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Champions-elect Manchester City also kicked off at 3pm, welcoming Crystal Palace Nil to the Etihad. Quite how Roy Hodgson’s prepared for this fixture is anyone’s guess, but its a safe assumption that he didn’t go on a boat-ride up the Thames. Pep Guardiola, dressed like the older member of a late 90s boyband, rested Gabriel Jesus and brought Raheem Sterling and Leroy Sane into the starting lineup, and it was the be-afroed German that broke the deadlock, juggling David Silva’s through ball past Scott Dann and tucking it into Wayne Hennessey’s far post. Fifteen minutes into the second half, Palace were three down as Sterling twice tapped in from a few yards out, and the man who operates the vidi-printer cracked his knuckles in preparation of typing out the final score in capital letters. It could have been different had Ruben Loftus-Cheek taken two gilt-edged chances early in the first half, but by the time Sergio Aguero cushioned a header into the corner for City’s fourth, Palace were well out of the game. Part-time mascot Fabian Delph was brought on for the final twenty minutes, and rewarded his manager’s faith by curling a lovely shot into the top corner to make it five. The midfielder’s goal had Guardiola on his feet – though that could have just been a key change. Crystal Palace head to the other side of Manchester next week in their seemingly never-ending search for a goal, and its only the ineptitude of others preventing them from being cut adrift at the bottom of the table.

Elsewhere Romelu Lukaku took his indescript gentleman’s agreement to Southampton and scored the only goal of the game to continue Manchester United’s strong start to the season. Wayne Rooney turned up in his Halloween costume ‘Unfulfilled Potential Crying Blood’ five weeks too early but still saw The Ghost of Transfer Windows Past Oumar Niasse score twice to secure three points for Everton against Bournemouth. Watford got back on track following last week’s shellacking to Man City as they secured a 2-1 win at Swansea, while Burnley and Huddersfield showed the watching world why its not always great fun to have parochial northern teams in the Premier League as they spent 90 minutes hoofing the ball from one end of the pitch to the other.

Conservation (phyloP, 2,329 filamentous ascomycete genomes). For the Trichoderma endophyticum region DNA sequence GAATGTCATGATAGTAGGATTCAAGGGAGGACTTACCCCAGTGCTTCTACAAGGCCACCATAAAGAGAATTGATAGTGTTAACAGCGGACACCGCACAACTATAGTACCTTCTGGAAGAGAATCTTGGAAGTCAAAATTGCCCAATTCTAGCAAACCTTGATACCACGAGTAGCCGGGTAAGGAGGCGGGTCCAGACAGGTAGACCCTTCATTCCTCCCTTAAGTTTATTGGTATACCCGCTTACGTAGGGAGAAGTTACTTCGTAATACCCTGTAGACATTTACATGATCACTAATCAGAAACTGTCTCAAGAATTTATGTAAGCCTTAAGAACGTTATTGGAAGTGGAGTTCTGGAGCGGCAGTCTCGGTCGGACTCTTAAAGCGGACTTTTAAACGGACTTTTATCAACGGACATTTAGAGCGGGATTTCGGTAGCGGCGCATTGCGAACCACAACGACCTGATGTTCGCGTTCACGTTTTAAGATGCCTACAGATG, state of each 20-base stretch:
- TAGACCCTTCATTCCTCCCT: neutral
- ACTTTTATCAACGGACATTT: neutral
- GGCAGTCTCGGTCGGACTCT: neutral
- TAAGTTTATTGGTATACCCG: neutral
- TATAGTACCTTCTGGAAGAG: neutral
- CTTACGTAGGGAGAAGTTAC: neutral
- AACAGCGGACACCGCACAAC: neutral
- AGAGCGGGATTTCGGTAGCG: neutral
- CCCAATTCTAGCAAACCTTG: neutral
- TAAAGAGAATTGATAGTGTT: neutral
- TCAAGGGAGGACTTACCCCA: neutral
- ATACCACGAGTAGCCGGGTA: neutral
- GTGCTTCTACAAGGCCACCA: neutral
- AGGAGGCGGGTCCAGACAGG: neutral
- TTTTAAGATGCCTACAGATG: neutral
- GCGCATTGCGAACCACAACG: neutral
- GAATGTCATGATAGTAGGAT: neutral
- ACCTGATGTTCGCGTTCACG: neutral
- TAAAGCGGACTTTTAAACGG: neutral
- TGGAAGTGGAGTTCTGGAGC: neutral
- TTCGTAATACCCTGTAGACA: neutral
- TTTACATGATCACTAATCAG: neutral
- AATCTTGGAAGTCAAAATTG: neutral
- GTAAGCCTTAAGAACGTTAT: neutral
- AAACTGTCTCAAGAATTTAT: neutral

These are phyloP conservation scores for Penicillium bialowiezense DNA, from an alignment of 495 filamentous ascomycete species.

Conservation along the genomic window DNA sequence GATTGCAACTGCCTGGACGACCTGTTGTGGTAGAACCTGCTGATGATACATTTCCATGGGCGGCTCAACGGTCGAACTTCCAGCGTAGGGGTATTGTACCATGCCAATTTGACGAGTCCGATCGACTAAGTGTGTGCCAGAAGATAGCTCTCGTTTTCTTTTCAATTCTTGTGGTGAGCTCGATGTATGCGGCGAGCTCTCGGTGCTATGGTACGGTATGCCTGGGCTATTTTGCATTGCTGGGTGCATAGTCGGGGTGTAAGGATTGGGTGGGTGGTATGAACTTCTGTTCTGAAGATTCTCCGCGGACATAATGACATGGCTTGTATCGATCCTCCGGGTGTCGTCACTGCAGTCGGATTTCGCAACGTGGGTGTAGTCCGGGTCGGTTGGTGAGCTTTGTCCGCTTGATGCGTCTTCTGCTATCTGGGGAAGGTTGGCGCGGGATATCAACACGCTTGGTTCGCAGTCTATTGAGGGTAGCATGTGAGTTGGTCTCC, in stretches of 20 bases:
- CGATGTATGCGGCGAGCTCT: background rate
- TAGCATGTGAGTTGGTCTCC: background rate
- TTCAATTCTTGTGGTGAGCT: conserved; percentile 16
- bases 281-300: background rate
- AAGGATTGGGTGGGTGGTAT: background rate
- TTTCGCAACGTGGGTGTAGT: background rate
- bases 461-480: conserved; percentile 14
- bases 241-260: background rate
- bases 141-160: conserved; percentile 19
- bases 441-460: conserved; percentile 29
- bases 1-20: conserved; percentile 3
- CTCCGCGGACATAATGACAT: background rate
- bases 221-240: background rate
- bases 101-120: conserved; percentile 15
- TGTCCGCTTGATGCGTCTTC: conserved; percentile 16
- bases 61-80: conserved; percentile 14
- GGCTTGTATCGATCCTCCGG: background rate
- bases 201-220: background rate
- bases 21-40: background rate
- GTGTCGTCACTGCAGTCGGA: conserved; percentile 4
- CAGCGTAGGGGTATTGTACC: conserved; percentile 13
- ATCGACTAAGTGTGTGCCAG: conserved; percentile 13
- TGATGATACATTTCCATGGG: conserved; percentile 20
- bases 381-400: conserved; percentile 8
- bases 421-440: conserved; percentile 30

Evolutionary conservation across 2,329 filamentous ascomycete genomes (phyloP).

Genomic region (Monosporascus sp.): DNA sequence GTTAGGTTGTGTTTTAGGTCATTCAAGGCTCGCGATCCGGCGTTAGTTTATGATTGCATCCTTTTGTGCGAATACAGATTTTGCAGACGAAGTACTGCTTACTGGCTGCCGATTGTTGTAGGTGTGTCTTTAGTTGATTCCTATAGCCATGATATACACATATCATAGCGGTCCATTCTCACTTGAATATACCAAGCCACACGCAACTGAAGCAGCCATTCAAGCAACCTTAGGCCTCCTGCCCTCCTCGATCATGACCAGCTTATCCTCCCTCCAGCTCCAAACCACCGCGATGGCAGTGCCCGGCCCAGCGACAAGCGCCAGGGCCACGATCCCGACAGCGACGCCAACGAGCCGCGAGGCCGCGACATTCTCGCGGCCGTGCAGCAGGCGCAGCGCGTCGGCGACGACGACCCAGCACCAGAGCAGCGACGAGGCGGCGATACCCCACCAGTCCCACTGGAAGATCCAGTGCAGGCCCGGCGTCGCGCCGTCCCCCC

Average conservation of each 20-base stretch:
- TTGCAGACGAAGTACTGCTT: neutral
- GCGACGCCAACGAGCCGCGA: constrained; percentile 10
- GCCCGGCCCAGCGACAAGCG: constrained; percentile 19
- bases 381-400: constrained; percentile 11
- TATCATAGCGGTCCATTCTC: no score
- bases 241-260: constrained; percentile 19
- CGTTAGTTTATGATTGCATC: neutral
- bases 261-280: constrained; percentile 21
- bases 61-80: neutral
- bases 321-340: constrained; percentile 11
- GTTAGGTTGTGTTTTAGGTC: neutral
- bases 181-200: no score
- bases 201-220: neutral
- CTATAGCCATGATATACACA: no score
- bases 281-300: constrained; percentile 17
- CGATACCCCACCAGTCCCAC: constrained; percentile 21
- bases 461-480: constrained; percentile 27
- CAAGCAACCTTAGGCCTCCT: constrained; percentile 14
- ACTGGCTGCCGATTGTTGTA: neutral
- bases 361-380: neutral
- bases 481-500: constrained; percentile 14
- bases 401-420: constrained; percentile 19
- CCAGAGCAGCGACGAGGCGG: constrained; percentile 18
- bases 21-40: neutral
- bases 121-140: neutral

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Saturday tea-time saw a re-run of Alex Oxlade-Chamberlain’s nightmare, as Liverpool visited Leicester for the second time in a week. Chamberlain was replaced in the line-up by future Barcelona flop Philippe Coutinho, and it was the Brazilian that laid the ball on for Mo Salah to break the deadlock with a header after fifteen minutes. Coutinho himself doubled the lead with a freekick eight minutes later, and it looked as though Liverpool were cruising. That lead was chopped in half just before the break as Shinji Okazaki poked home Harry Maguire’s header. Game on. Leicester pushed for an equaliser from the start of the second half, but when Maguire strode into the Liverpool half with the grace of a drunk uncle imitating Kate Bush at a family wedding and lost the ball to Jordan Henderson, Liverpool’s famed counter attack sprung into action, with Henderson firing past Schmeichel to restore the two-goal cushion. A minute later, Leicester were back in it as Simon Mignolet parried a shot straight onto Jamie Vardy’s head, and three minutes later the Belgian fluffed a clearance and brought the England striker down, giving the chance for Leicester to equalise. Vardy’s penalty, however, was straight at the goalkeeper, and Liverpool hung on to record their third victory of the season.